The holidays came to an end, and we returned to Prayag. Quite a large number of villagers came to see us off; the happy-go-lucky person accompanied us till the railway station. I played my role to perfection, and left a deep impression in everybody's mind regarding my modesty and morality. I wanted to offer presents to everyone, but my pockets were empty. We already had the return tickets; the only thing that needed to be done was to board the train once it arrived.
When the train arrived, it was bursting at the seams with passengers. People were returning after spending the Durga Puja vacations in their villages. There was not enough space in the second class coaches to accommodate even a sesame seed; the situation in the inter-class coaches was worse. This was the last train and we had to board it under any circumstance. Somehow we managed to squeeze ourselves into a third-class coach. Here too our wealth spoke and people made some space for us; but I wasn't very happy travelling in that coach. We had come in great comfort but were returning in a shriveled condition. There was not enough space to even shift position.
There were a number of educated people in the coach who were talking among themselves and eulogising the British governance. "You cannot see such an impartial judicial system anywhere else; the rich and the poor are all equal before the law. Even the king cannot expect reprieve from the courts if he has committed a wrong," one gentleman said.
"Sir, you can file a suit against the emperor himself," another gentleman said endorsing the statement of the first.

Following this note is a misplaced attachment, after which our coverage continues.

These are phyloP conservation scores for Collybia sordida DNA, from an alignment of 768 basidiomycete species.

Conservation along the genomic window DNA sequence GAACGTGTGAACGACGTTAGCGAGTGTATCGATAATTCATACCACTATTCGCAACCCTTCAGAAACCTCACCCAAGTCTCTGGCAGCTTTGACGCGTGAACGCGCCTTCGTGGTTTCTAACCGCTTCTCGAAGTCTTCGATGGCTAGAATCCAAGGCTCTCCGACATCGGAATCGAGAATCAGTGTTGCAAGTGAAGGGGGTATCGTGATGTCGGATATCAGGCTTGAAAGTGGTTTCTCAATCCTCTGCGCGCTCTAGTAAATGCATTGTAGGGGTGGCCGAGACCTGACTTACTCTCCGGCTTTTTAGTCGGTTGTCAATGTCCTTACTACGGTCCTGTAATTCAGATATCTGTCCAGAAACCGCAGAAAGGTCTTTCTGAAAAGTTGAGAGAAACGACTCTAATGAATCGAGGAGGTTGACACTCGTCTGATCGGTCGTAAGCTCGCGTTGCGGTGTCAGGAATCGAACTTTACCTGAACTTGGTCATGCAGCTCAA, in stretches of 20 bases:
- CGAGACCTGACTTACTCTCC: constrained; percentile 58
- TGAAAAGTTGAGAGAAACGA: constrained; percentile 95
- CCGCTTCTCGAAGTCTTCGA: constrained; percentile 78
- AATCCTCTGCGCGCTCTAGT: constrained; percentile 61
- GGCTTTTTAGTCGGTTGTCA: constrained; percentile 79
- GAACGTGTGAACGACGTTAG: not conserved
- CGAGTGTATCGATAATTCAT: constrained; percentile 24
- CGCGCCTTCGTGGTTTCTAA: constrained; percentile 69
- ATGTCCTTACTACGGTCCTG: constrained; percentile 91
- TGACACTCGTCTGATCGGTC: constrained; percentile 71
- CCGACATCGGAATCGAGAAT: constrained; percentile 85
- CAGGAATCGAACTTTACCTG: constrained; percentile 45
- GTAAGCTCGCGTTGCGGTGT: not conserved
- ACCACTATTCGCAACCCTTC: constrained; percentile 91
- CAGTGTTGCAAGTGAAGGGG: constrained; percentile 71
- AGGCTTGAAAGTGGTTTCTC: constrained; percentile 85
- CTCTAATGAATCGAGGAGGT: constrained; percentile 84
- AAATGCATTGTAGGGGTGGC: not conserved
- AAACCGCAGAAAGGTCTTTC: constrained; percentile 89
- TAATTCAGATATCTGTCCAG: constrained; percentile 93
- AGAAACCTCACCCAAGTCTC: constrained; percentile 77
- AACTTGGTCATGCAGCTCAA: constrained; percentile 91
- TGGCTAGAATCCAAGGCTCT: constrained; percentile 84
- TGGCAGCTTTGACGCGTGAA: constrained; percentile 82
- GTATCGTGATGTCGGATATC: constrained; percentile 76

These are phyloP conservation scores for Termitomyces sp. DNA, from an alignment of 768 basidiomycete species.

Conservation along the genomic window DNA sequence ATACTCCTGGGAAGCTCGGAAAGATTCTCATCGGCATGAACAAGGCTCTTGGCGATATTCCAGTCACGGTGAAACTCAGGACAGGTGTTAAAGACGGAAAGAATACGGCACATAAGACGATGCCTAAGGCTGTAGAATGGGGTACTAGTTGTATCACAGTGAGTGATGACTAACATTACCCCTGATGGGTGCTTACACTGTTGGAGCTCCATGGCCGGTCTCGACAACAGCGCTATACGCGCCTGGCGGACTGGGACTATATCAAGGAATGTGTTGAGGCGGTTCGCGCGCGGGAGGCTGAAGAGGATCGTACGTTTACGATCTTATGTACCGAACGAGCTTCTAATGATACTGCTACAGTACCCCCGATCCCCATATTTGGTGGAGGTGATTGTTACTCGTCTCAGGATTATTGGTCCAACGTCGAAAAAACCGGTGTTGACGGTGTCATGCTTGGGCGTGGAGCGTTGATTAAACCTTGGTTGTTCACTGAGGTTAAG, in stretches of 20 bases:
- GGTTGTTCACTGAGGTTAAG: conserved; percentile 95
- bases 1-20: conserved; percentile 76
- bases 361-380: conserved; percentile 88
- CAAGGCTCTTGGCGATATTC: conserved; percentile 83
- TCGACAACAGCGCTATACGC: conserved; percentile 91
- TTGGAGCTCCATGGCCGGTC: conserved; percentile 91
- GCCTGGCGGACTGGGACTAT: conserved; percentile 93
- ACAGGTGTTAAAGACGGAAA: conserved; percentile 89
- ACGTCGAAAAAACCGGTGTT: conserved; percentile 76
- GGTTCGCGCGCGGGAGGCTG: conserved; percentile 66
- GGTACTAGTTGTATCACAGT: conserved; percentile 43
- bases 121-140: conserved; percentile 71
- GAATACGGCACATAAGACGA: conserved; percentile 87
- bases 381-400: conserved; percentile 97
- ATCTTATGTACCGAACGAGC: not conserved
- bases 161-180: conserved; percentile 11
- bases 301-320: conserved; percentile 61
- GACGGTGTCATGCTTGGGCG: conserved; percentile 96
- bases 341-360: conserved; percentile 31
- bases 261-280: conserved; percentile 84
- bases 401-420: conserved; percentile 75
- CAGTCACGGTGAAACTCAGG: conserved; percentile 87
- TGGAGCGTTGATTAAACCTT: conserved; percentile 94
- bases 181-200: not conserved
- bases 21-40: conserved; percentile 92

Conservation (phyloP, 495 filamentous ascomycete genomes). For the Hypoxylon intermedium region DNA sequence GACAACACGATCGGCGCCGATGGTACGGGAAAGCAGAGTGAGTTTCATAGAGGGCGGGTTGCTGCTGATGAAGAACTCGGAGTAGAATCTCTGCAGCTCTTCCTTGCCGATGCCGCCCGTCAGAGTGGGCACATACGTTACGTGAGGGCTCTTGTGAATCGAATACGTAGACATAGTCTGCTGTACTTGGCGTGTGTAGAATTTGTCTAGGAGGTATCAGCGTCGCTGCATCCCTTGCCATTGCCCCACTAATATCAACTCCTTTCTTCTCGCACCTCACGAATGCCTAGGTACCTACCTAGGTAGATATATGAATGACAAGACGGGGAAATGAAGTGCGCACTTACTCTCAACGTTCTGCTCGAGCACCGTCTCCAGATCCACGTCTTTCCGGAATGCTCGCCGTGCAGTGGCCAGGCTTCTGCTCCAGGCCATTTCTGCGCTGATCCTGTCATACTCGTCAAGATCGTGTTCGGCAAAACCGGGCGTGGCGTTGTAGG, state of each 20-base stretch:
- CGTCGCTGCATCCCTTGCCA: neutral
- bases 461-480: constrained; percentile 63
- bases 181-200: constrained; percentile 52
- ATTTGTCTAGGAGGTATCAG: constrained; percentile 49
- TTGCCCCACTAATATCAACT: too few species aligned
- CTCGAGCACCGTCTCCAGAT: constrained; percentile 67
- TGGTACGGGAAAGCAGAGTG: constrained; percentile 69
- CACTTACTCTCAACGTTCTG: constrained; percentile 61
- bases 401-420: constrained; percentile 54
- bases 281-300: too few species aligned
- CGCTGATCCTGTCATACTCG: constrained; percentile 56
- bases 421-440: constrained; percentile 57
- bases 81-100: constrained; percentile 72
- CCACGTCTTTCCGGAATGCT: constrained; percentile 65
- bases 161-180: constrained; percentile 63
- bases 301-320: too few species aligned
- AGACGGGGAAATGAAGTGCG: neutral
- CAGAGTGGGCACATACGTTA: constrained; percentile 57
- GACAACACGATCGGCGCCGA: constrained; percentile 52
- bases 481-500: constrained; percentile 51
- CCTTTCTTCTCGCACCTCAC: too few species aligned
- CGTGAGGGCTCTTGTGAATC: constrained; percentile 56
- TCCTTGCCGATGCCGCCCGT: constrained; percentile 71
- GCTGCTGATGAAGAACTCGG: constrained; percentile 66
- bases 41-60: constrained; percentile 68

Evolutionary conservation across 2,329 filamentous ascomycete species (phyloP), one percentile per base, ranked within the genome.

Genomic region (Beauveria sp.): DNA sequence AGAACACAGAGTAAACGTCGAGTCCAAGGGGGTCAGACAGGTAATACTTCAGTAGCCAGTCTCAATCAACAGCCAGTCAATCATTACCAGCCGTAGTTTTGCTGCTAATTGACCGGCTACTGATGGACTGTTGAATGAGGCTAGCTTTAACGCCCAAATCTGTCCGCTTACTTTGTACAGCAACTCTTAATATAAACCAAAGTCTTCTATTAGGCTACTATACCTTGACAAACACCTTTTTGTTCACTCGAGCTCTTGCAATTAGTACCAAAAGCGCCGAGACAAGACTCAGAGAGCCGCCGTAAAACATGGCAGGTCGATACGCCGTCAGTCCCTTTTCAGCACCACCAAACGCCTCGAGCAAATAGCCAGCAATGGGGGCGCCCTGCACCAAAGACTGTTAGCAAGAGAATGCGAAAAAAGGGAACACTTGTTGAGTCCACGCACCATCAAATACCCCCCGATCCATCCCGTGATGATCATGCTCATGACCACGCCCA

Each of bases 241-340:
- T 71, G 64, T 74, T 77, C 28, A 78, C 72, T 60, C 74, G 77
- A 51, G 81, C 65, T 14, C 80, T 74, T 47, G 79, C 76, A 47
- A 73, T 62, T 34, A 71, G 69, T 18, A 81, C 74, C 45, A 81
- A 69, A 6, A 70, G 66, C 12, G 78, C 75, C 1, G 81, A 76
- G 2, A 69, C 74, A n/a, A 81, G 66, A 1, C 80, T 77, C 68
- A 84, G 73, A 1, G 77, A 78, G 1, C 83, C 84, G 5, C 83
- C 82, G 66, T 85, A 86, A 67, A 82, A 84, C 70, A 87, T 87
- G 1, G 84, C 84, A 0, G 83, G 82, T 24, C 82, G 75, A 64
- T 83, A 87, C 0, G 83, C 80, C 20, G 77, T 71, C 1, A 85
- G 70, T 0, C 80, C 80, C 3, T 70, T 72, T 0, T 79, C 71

One man, who had a huge bundle tied to his back, was going to Kolkata. He could find no space to put down his bundle and this was causing him much discomfort. Feeling uncomfortable, the man would make his way to the door every now and then for a whiff of fresh air. I was sitting by the door. During his struggles to the door, the man's bundle always brushed against my face; I did not like this at all. Besides, when the rustic came and stood in front of me, he blocked the breeze. I found that very stifling. I suffered this agony in silence for some time, but could not take it any longer. In a sudden fit of rage, I caught hold of the man, pushed him aside and slapped him hard.
"Why are you hitting me, babuji? We have also paid the fare," he said rolling his eyes at me.
I rose and slapped him again. There was a storm in the coach, and a hail of insults came hurling at me from every side.
"If you are so tender, why didn't you board the first-class coach?"
"If he is wealthy, he had better display his wealth in his own home. Had he hit me, I would have shown him his place."
"What wrong did the poor fellow commit? There is no space in the coach even to breathe; the poor man only went up to the door to catch a whiff of fresh air. And, he has been slapped for that! Do people lose their humanity completely after becoming rich?"
"This is also an instance of the British governance you were singing praises of."
A villager chipped in with his characteristic rustic accent, "Daftaran ma ghoos pavat nahi, oos par itta mijaz (can't enter an office but shows temper)"
The scene had greatly embarrassed Ishwari. He snapped out at me in English, "What an idiot you are, Bir."
I felt as though I was slowly recovering from my state of drunken stupor.